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Sobibor escapee dies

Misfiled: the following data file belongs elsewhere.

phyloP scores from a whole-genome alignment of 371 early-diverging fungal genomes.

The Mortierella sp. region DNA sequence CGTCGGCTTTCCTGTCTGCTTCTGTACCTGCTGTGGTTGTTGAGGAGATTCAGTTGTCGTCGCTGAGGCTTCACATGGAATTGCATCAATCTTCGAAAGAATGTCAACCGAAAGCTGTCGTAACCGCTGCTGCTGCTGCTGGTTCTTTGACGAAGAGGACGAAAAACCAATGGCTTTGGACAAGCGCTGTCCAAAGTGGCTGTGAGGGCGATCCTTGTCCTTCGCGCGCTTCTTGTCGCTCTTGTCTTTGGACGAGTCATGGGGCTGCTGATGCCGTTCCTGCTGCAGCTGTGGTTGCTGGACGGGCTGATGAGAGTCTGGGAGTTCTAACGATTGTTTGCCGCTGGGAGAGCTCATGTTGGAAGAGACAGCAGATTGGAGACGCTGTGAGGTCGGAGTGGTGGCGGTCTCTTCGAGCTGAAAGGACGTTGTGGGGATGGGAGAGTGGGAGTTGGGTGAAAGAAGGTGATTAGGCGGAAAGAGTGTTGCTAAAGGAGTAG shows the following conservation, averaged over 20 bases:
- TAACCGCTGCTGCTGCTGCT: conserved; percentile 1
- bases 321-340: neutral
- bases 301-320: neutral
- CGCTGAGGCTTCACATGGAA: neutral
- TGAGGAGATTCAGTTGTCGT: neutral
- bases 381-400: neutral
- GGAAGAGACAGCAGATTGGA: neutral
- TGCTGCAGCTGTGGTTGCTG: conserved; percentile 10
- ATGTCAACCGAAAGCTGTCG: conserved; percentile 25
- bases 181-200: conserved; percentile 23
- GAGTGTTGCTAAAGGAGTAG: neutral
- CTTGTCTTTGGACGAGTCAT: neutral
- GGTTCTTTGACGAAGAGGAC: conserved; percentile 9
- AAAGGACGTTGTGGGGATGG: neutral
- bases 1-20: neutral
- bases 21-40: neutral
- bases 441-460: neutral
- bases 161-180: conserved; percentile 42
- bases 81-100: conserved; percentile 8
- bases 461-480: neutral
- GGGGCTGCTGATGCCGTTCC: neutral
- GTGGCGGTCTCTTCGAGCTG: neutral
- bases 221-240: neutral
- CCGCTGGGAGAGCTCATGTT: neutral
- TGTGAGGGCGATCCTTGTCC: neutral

NEW YORK, July 9 (JTA) — A Holocaust survivor who took part in the biggest escape from a Nazi extermination camp in World War II has died. Chaim Engel died July 4 of heart failure following a stroke and pneumonia. He was 87. On Oct. 14, 1943, Engel was one of 300 Jewish prisoners who tried to escape from the Sobibor concentration camp in Poland. When a fellow prisoner decided at the last minute that he was too scared to kill one of the Nazi guards, Engel did it instead, according to his wife, Selma, who at the time was Engel’s girlfriend. As S.S. guards opened fire on the fleeing Jews, Engel and his girlfriend escaped to nearby woods. They were two of just 30 prisoners who made it to freedom; the rest died in the attempt or were subsequently murdered by the Nazis. Sobibor was shut down after the revolt. Engel’s actions were recounted in greatest detail in Richard Rashke’s 1982 book “Escape from Sobibor,” which was made into a movie in 1987. Engel himself often downplayed his role. “Chaim Engel was modest to the point of being embarrassed when people would describe his actions as heroic,” said his son-in-law, Gene Burger. “He felt he was driven to take part in the revolt by the desperate situation in which inmates found themselves. He spent the rest of his life being a gentle spirit to counterbalance the violence that he participated in to survive in 1943.” Born in Brudzew, Poland, Engel met Selma Wynberg at the camp when they were forced to dance to entertain Nazi guards, according to Burger. After their escape from Sobibor, the couple was hidden by a Polish peasant until Russian troops defeated the Nazis. The couple married after the war and lived in Holland, Israel and finally the United States, where they settled in Westport, Conn., and later in Branford, Conn. After trying his hand at various jobs, Engel became a jeweler. “He was a hard-working businessman,” Selma Engel said. “We started all over again many times, but we always made it. He was always determined to get what he wanted.” The Engels spoke about their Holocaust experience in classrooms and at memorial programs. Aside from such venues, however, Engel rarely talked about his role in the Sobibor uprising, Selma Engel said. “He didn’t talk much about it, but he had it written down,” she said. Engel’s testimony on the Web site of the U.S. Holocaust Memorial Museum recalls the incident in vivid detail. “I stabbed our overseer to death,” Engel said. “With each jab I cried, ‘This is for my father, for my mother, for all the Jews you killed.’ ” “He had no choice,” Selma Engel said. “This man had to be killed. He had to do what he did.” Asked if she considered her husband a hero, Selma Engel said yes — not only for killing the guard, but because “he took me out, and he was the only man who took his girlfriend. I was proud that he was a hero to me, and also because of all of the things he did in life.” Engel also is survived by his daughter, Alida; his son, Ferdinand; and four grandchildren.

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